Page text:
# Prove $\gcd(a^{2^m}+1, a^{2^n}+1)$ is either $1$ or $2$ [duplicate]

Let a be a nonzero integer, $$m>n>0, m,n\in \mathbb{Z}$$.

(1)Prove that $$\gcd(a^{2^m}+1, a^{2^n}+1)$$ is either $$1$$ or $$2$$.

(2)Use this fact to prove that there are infinite number of primes.

My attempt on (1): the problem can be splitted into two cases.

If $$a$$ is an even number, then we only need to prove $$\gcd(a^{2^m}+1,a^{2^n}+1)$$ equals $$1$$ since odd numbers cannot have $$2$$ as divisor.

If $$a$$ is an odd number, then we only need to prove $$\gcd(a^{2^m}+1, a^{2^n}+1)$$ equals $$2$$ since $$a^{2^m}+1$$ and $$a^{2^n}+1$$ are both even.

Any hints would be appreciated!

## marked as duplicate by Robert Z, lulu, Vinyl_cape_jawa, Bill Dubuque elementary-number-theory StackExchange.ready(function() { if (StackExchange.options.isMobile) return; $('.dupe-hammer-message-hover:not(.hover-bound)').each(function() { var$hover = $(this).addClass('hover-bound'),$msg = $hover.siblings('.dupe-hammer-message');$hover.hover( function() { $hover.showInfoMessage('', { messageElement:$msg.clone().show(), transient: false, position: { my: 'bottom left', at: 'top center', offsetTop: -7 }, dismissable: false, relativeToBody: true }); }, function() { StackExchange.helpers.removeMessages(); } ); }); }); Feb 25 at 16:08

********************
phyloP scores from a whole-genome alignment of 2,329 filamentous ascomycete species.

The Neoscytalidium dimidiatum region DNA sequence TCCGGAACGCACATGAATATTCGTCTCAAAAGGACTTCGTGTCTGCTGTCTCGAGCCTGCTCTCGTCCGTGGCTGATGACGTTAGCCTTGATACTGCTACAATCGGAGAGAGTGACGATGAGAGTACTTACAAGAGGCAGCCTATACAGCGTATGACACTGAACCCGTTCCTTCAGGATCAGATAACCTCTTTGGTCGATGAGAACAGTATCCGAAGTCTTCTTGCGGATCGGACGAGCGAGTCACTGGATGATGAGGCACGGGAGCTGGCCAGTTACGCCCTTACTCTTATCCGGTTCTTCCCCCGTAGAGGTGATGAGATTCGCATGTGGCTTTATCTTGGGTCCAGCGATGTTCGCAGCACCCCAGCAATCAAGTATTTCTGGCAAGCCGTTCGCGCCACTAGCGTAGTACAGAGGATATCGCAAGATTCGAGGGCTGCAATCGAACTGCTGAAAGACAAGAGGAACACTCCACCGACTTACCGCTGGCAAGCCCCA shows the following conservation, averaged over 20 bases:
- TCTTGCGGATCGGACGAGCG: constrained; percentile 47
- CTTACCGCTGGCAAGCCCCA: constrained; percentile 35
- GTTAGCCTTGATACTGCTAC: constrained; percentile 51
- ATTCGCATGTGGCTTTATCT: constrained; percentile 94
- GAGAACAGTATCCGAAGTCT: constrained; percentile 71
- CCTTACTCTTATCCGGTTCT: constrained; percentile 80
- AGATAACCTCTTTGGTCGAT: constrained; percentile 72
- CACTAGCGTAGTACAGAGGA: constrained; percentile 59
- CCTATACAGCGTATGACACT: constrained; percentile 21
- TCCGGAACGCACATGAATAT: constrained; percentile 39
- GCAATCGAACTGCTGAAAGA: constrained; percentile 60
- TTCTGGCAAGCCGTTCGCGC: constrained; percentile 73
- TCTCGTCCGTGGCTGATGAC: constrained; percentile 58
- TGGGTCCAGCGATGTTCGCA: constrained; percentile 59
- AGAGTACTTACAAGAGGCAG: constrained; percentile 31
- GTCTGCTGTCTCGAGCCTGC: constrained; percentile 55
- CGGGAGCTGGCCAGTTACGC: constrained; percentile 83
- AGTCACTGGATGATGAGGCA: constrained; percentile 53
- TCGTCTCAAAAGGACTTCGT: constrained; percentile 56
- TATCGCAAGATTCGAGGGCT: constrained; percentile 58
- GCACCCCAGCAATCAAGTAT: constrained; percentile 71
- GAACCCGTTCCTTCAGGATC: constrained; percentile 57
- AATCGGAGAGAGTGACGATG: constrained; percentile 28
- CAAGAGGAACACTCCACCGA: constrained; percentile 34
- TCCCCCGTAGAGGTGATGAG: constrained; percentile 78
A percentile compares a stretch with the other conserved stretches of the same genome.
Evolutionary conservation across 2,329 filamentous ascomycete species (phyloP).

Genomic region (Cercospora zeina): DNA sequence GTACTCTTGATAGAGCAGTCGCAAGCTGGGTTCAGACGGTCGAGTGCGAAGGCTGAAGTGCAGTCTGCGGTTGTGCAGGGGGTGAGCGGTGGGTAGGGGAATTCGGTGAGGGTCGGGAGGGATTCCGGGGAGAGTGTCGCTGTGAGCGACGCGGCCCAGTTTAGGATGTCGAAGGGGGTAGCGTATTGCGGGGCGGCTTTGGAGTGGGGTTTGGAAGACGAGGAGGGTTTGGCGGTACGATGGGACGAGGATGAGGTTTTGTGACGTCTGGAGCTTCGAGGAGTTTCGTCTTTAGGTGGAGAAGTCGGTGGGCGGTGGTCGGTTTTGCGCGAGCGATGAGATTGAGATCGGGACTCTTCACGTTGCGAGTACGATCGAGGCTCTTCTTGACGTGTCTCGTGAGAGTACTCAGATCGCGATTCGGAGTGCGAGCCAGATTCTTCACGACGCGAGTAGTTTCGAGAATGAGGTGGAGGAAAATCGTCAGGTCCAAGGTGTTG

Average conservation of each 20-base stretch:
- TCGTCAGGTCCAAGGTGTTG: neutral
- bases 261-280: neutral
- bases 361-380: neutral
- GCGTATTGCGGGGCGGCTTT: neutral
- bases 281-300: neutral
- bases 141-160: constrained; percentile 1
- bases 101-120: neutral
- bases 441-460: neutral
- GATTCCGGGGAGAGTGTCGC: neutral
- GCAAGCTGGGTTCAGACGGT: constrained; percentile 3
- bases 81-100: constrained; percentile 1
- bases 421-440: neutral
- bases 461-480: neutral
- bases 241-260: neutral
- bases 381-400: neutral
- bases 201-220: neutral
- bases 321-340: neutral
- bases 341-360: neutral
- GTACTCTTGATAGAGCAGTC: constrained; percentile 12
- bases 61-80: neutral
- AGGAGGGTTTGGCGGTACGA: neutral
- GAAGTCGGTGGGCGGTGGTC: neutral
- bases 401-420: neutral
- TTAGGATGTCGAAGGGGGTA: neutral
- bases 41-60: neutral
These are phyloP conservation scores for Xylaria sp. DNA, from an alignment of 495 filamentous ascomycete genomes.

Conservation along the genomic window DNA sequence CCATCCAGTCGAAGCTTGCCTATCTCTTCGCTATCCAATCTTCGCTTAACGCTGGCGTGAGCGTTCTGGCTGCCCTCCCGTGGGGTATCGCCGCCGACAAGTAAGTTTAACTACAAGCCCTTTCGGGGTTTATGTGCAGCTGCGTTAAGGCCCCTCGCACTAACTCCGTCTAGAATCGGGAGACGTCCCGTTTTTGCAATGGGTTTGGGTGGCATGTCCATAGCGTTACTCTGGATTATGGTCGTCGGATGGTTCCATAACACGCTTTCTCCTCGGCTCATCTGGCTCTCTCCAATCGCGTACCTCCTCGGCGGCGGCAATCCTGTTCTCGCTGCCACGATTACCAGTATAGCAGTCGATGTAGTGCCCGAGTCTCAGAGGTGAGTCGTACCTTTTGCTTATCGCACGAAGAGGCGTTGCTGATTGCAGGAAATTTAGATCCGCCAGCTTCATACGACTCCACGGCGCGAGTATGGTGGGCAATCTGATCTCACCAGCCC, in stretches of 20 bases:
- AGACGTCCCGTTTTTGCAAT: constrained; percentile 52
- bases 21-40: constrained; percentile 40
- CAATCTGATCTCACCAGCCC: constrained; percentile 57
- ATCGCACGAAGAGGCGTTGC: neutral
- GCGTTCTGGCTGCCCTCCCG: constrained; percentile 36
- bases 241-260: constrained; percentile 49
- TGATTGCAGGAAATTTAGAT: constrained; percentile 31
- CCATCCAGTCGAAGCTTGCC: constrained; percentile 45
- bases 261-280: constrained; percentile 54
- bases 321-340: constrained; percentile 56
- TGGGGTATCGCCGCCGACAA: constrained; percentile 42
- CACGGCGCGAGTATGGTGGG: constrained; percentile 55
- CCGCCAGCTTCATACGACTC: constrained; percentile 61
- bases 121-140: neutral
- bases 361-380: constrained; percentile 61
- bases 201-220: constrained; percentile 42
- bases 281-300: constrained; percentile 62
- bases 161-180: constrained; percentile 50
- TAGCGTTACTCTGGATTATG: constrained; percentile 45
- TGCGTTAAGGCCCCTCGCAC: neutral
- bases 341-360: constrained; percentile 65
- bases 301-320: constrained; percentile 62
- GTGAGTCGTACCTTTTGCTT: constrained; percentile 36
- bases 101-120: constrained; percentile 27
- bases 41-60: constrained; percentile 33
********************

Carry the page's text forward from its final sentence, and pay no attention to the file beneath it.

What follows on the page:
If $$m > n$$ then $$a^{2^n} +1$$ divides $$a^{2^m} - 1.$$ Because
$$(a^{2^n} + 1) \cdot (a^{2^n} -1) = (a^{2^{n+1}} - 1)$$ and So $$a^{2^n} +1 \mid a^{2^{n+1}} - 1$$ and since $$m > n$$ by similar reasoning we should also have $$a^{2^{n+1}} - 1 \mid a^{2^m} - 1.$$ So for $$m > n$$ we have $$a^{2^n} +1 \mid a^{2^m} - 1,$$ as claimed.
Also note that if $$c \mid a$$ then $$\text {gcd} (a+b,c) = \text {gcd}(b,c).$$
Therefore we have \begin{align} \text {gcd} (a^{2^m} + 1 , a^{2^n} + 1) & = \text {gcd} ((a^{2^m} - 1)+2 , a^{2^n} + 1). \\ & = \text {gcd} (2 , a^{2^n} + 1). \\ & = 1\ \text {or}\ 2. \end{align}